Journalists face news industry turbulence 

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Capital News Service

Michigan State University

LANSING – These are tough times for American journalists.

Traditional newspaper, magazine and broadcast station staffs are shrinking. News outlets are cutting back on coverage, merging companies or – most drastically – folding. Nonprofit start-ups are emerging and doing high-quality journalism but often struggle financially.

At the same time and amid a proliferation of alternative sources of “news” and even “facts,” there is a disturbing growth in public distrust of journalism’s bedrock commitment to democratic values of fairness, balance, ethics and accuracy.

Thus I was heartened by a new study from the nonprofit Pew Research Center that found most journalists are satisfied with their work and hold more positive attitudes than the public about their reporting.

I began my journalism career after law school and a stint as a congressional aide. That was in 1976, and I haven’t stopped loving the work and respecting the mission in the more than four decades since then.

“Many professions are challenging and those challenges often attract people to a particular career,” the Pew report says. “Journalism requires a tough skin, a curious intellect and a passion for supporting the principles of American democracy: free speech and independent dissemination of news and information.”

The report pinpointed “several specific areas of concern for journalists, including the future of press freedom, widespread misinformation, political polarization and the impact of social media.”

The study, based on a national survey of almost 12,000 journalists, found that 77% said they would pursue a journalism career again, that 75% are extremely proud or very proud of their work and that 70% are very or somewhat satisfied with their work.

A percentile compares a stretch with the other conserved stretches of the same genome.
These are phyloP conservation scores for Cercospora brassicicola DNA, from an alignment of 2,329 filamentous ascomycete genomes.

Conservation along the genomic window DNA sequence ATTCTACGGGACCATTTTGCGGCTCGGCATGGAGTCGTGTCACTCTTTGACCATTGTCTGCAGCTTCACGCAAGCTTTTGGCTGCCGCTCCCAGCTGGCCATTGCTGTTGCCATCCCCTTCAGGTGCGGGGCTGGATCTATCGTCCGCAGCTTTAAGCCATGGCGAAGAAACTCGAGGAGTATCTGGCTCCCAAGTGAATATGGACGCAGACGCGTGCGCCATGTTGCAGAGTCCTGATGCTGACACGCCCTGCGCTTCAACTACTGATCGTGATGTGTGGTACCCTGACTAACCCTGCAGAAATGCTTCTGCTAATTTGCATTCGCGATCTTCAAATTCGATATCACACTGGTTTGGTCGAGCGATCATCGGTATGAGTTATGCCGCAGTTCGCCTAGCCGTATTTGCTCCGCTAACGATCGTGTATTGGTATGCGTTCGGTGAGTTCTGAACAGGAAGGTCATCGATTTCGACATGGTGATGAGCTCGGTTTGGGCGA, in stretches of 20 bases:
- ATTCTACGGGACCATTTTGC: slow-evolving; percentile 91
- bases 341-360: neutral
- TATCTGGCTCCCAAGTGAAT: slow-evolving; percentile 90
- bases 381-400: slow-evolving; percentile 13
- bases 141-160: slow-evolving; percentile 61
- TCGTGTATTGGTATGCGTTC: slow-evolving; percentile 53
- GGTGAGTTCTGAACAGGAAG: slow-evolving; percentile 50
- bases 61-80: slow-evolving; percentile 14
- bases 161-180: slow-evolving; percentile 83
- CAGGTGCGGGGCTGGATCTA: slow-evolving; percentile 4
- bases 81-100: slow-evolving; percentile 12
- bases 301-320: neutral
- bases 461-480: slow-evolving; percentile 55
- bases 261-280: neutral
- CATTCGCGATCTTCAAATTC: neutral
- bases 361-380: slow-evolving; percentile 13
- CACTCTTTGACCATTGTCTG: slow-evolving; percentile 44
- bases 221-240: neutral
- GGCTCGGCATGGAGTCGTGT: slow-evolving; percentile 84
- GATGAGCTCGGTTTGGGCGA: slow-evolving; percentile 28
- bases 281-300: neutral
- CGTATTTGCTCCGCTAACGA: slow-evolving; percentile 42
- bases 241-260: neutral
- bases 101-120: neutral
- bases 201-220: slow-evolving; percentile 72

“About half of journalists say their job has a positive impact on their emotional well-being, higher than the 34% who say it is bad for their emotional well-being,” the study said.

Journalists often face traumatic situations. That’s true not only when covering wars and violent conflicts, but also when reporting on crime, natural disasters, car crashes, pandemics and other common news events.

Journalists aren’t ostriches with heads in the sand. They are open-eyed to turbulence in the news media industry. For example, 71% said fabricated news and information pose a very big problem and 57% said they are extremely or very concerned about future restraints on press freedom.

The Pew study acknowledged that journalists and the overall American public disagree on how good a job they think news outlets do. That disparity is reflected in how well, poorly or accurately they feel journalists are when covering the most important stories, serving as watchdogs over elected officials, giving voice to the underrepresented and managing or correcting misinformation. 

Journalists widely support another traditional journalistic norm: separating their personal views from their reporting, the study said.